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The following is a transcript of my interview with KMO on the C-Realm podcast, made and published with KMO’s permission. It does not purport to be a perfect word-for-word transcript, but instead captures the gist of the conversation. 

KMO: … I deliberately avoid any reference to the current news cycle, because I want to create things that will be of interest to people a few years down the line, people who avoid a rehash of what’s in the news. 

So now it is the first of October, and I’m just now getting around to airing an episode that talks about events that got started on August 9, 2014, when, in Ferguson, Missouri – a suburb of St. Louis – a police officer named Darren Wilson shot and killed a young African-American man named Michael Brown. He shot Michael Brown six times, twice in the head. 

All that is undisputed by anyone; what is disputed is what led up to the shooting. Nobody claims that Brown had a gun of his own, but some witnesses say that Brown kept advancing toward Wilson, other eyewitnesses say he had his hands in the air …

Something else that is not in dispute is that people responded very badly to the Ferguson Police Department’s behaviour after the shootings, so much so that the protests that followed might not just have been about a white police officer shooting a black man, but might have a lot to do with how the police had been very secretive and obstructionist with their documents, and very stingy in handling those documents to people who were trying to get a handle on the incident …

I have laid out a few facts that are not in dispute. What is in dispute is what is illustrated by the events of August and September in Ferguson, Missouri …

The conversation I have to play for you with Brian Kaller touches on a variety of aspects, and Brian is rather immune to forming a filter bubble and only associating with people who share his views. So he has heard from a lot of different people about what happened in Ferguson.

Brian, welcome to the C-Realm podcast. You write for a variety of magazines and other outlets, including Mother Earth News and Grit, and about the time things were getting crazy in the news cycle around Ferguson, Missouri you published a piece in American Conservative about the topic. You have a particular vantage point most journalists don’t enjoy – you grew up in the town right next to Ferguson, Missouri. I want to know what you think the media coverage of Ferguson indicates. 

Brian: Sure. I grew up in Florissant, Missouri, about a kilometre from the edge of Ferguson – both of them started out as small Missouri towns that got enveloped by the post-war suburbs of St. Louis – and I had a big Irish-American family with lots of cousins, most of whom still live in the area. I rode my bicycle through there as a child, went to my first school dance there, and I had my first gig as a radio DJ at the community college, right across the road from a building that got burned to the ground by rioters in the last few weeks. 

We’ve lived in rural Ireland for the last decade or so, and when everything started happening in Ferguson I was on holiday in Scotland with my daughter, taking a little boat around some rocky islands, without phone or internet service. It was only after I came back that I saw that my old neighbourhood was the leading story in Ireland, the UK, across much of the planet; for a while it was bigger than Gaza, bigger than Ukraine, and the images were hard to tell apart sometimes.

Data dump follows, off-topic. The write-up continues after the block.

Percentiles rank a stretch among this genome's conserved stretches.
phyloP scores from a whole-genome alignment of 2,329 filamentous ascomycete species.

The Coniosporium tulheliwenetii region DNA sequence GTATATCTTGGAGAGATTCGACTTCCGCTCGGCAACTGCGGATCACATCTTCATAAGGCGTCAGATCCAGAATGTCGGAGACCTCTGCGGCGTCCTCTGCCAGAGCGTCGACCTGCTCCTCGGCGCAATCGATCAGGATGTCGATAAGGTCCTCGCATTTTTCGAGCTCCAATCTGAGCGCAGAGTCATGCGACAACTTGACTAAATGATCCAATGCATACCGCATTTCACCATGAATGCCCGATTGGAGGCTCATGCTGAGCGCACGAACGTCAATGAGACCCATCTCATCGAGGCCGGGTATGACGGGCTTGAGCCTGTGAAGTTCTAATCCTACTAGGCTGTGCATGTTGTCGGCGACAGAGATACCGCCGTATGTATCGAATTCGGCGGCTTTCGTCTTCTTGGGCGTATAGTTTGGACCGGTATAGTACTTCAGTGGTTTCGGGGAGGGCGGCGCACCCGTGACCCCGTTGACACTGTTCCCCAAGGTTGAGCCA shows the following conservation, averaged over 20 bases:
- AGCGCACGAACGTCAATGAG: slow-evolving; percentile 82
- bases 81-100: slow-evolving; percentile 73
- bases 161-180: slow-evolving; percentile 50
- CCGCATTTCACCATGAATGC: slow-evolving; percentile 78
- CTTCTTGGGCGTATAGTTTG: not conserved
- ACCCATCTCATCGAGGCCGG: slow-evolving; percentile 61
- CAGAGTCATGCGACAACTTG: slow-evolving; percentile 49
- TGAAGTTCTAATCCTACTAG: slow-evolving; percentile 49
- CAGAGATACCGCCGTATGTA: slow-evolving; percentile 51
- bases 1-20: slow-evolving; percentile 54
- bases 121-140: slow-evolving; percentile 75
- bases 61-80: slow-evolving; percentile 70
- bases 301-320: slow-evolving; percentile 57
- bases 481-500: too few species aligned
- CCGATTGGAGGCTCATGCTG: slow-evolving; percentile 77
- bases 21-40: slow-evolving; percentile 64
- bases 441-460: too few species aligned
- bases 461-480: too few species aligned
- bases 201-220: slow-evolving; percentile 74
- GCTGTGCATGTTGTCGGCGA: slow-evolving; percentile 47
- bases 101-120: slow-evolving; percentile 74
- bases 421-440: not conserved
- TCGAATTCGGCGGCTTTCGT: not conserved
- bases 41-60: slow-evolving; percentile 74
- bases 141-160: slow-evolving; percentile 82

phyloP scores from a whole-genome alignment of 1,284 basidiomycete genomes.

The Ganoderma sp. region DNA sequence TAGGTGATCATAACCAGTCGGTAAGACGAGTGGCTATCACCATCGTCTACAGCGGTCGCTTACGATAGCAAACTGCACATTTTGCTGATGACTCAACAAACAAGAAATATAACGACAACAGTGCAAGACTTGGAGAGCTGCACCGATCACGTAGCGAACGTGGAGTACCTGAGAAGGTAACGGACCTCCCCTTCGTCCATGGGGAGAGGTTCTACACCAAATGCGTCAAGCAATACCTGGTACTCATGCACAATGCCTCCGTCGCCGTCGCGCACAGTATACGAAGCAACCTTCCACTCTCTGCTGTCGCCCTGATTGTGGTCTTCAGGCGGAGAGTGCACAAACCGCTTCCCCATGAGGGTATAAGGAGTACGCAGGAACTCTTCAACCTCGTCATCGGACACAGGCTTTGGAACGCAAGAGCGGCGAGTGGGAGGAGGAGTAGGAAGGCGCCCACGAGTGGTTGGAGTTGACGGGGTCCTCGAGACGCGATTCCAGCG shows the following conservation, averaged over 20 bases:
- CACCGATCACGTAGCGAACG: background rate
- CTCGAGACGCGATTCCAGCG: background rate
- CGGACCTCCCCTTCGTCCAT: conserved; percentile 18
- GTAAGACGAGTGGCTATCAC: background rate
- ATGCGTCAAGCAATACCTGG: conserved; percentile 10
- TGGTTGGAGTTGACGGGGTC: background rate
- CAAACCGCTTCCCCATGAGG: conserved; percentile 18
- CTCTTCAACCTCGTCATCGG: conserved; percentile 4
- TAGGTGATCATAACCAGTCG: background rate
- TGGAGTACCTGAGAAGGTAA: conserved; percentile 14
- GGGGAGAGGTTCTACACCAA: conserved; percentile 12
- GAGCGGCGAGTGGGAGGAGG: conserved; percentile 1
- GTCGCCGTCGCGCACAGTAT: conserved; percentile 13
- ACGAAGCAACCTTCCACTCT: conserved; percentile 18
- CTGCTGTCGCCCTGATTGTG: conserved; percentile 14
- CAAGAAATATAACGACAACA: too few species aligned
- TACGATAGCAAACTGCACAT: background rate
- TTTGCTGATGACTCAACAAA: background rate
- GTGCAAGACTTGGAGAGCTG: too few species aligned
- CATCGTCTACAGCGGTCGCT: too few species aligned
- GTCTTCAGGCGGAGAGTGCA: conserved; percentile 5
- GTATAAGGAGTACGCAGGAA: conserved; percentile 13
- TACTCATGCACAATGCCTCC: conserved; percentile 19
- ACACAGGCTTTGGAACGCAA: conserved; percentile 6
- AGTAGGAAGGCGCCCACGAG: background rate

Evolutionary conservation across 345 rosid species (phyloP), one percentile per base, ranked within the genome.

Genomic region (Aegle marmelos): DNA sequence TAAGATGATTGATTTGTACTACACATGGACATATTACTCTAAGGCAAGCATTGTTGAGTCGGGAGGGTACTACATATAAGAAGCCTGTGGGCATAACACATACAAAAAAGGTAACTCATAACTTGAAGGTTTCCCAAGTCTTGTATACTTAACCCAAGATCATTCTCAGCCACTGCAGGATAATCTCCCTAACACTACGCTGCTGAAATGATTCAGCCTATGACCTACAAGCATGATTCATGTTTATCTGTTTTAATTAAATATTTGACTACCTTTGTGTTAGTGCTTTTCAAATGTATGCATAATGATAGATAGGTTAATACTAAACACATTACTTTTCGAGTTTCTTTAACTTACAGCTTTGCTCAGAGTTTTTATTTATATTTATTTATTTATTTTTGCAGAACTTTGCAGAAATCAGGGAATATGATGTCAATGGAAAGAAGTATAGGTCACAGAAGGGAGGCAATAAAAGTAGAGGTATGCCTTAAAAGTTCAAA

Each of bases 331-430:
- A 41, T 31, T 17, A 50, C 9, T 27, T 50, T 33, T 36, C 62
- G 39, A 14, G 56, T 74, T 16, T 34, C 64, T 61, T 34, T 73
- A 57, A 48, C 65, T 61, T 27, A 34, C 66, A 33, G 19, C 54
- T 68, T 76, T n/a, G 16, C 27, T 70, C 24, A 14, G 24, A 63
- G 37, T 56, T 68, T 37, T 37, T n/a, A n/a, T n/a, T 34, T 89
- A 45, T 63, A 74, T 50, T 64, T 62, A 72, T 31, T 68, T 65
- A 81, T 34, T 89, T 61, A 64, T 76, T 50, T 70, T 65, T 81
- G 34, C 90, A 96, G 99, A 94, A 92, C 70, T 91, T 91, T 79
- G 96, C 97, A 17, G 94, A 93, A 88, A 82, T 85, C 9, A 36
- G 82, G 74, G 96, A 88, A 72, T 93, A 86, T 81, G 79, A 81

The media’s coverage was fascinating to me, because it was like the film Rashomon, a Japanese film by Akira Kurosawa where a court is trying to reconstruct a murder, but every witness tells a different story that makes themselves look good. In the same way, every blog and news outlet told a different version of what was going on, one that suited whatever their audience wanted to believe. 

I’ve been a reporter for city newspapers — I still write a weekly column for an Irish newspaper here, as well as articles for Mother Earth News, Grit, American Conservative, First Things, Resilience, and so on – so I knew what the media is like, and come away with a realistic picture of how it works.  

Most Americans I know believe very strongly that the media are biased, and when I said that different media outlets were publishing different versions, most people assumed I was talking about a conspiracy. But genuine conspiracy-theory situations are quite rare in the real world, while bias is unavoidable and not automatically bad. 

People say the media are biased when it’s a bias different than their own. Anyone in the American media – talk radio hosts like Rush Limbaugh or television stars like Jon Stewart – all complain about the media, but the media are never themselves; the media is always someone else. And they can all say the media is biased, because bias is whatever you’re opinion isn’t.  

But when you write an article, by definition you’re cramming a complicated situation into a few paragraphs, and by picking and choosing one detail over another you’re choosing what you think is the most vivid and realistic version of the truth. The problem is not that the report has a bias; the problem is that most Americans I talk to are getting one bias on any subject — the one that suits their fancy — rather than looking at a situation from many constructive angles.